Updated: Mar 30
By Lara Cerri
Caring Coalition AZ partners with local schools to help families who are experiencing food insecurity. Like many families in Arizona and throughout the country, ours have had financial setbacks as a result of the pandemic due to job loss, losing their homes, or contracting COVID.
According to a recent survey by Arizona State University’s College of Health Solutions, almost 32% of Arizona households experienced food insecurity since COVID-19 — a 28% increase from the year prior to the pandemic. Furthermore, Hispanic households, households with children, and households who experienced a job disruption were more likely to be both persistently and newly food insecure.
Lupe* is a stay-at-home mom with 4 children. She shared her story with us. Lupe’s daughter, Holly, translated for her.
(*Lupe and her family’s names have been changed to protect their identity.)
Lupe is no stranger to hardship. She still remembers what it was like to spend three days and nights in the desert after crossing the border from Mexico to Arizona. How the cactus cut her arms and legs. How hungry and scared she was.
When she was 12, Lupe left an abusive household in her small village in Guatemala. The poverty in her family was so dire that she ate just one meal a day. She and a friend fled for El Salvador, but the poverty there was just as bad, so she ended up in Mexico. She didn’t have an education, because girls didn’t go to school for basic reading and writing where she grew up. So she worked for an exploitative rancher in Mexico. Again, she had to run away and escape abuse. Several times, she was caught by Mexican immigration and either jailed or sent back to Guatemala.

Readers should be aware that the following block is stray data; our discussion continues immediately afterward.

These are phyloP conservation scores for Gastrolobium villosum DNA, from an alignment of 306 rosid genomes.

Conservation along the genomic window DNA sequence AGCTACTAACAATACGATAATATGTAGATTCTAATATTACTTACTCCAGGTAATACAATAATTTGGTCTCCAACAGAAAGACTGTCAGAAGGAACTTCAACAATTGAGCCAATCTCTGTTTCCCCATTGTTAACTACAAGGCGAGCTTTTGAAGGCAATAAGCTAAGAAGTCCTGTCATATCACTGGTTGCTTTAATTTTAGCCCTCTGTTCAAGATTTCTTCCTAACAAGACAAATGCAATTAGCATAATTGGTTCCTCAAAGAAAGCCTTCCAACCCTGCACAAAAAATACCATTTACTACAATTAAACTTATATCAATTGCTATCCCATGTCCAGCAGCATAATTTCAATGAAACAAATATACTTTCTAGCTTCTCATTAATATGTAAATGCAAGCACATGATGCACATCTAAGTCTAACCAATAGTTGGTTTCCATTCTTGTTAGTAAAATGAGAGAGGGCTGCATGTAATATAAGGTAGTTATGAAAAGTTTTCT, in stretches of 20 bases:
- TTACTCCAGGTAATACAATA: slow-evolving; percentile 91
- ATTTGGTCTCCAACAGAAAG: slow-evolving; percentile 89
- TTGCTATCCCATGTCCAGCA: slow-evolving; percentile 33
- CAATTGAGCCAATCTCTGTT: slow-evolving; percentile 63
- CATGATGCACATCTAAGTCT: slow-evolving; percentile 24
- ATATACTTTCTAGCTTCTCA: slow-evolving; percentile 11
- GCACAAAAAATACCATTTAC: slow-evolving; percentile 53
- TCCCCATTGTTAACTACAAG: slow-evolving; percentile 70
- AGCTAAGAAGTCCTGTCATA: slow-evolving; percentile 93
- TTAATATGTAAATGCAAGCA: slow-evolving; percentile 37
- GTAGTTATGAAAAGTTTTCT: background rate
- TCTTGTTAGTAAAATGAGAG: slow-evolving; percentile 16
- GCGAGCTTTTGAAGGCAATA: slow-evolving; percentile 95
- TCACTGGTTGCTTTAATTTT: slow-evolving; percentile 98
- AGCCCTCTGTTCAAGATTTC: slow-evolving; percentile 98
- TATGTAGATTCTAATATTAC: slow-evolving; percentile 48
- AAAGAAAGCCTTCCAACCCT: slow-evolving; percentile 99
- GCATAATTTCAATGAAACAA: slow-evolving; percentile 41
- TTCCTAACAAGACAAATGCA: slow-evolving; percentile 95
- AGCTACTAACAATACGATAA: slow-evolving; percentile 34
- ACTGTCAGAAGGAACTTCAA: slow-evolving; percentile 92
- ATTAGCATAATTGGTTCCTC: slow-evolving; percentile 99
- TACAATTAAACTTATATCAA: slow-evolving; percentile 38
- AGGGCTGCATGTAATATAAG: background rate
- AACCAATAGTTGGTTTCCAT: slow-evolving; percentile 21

When she finally left her home country for good, she decided she was going to risk anything to get to the United States. She would risk starvation, sexual assault or death. She just couldn’t return home, where she was certain she would starve. Like so many migrants, she knew it was her best chance to find a better life. Her journey away from constant struggle took many years.
As a child, she’d heard that getting to and staying in the United States was easy, that anyone could do it and once you got to the border, they would let you in and everything would be fine. She grew up believing that. With the help of a smuggler, known as a coyote, she crossed the U.S.-Mexico border near Nogales. After her harrowing desert crossing, she was blindfolded and taken to a hotel in Phoenix, where her sister had to pay the coyote to release her. Eventually, she found work at a hotel and in a furniture warehouse.
“Usually the stereotype of immigrants is they come here to steal, kill and rape. In reality, they just want an opportunity for a better life,” said Lupe through her 14-year-old daughter, Holly, a bright-eyed, confident straight-A student. “We are honest, hardworking, we use a lot of coupons, save money,” continued Holly, as they sat next to each other on a brown corduroy couch under the awning of their driveway on this cool, spring day. She and her mother have the same long, black, shiny hair. They converse easily with one another, smiling and laughing.
Their family is excited to be in their new home. It’s a vast improvement from the tiny apartment they were renting on a busy central Phoenix street with a small patch of dirt as a front yard. “We each have our own beds,” Holly said excitedly, as her three siblings, ranging in age from 7-12, studied, and played inside.
“My parents always worried about not having enough money for rent, scared they’d get kicked out with four kids,” said Holly. They know other families who have lost their homes, or who have squeezed as many as 15 people into one household. Many families they know would rather take each other in, fearing that if they end up in a shelter they might have their kids taken away.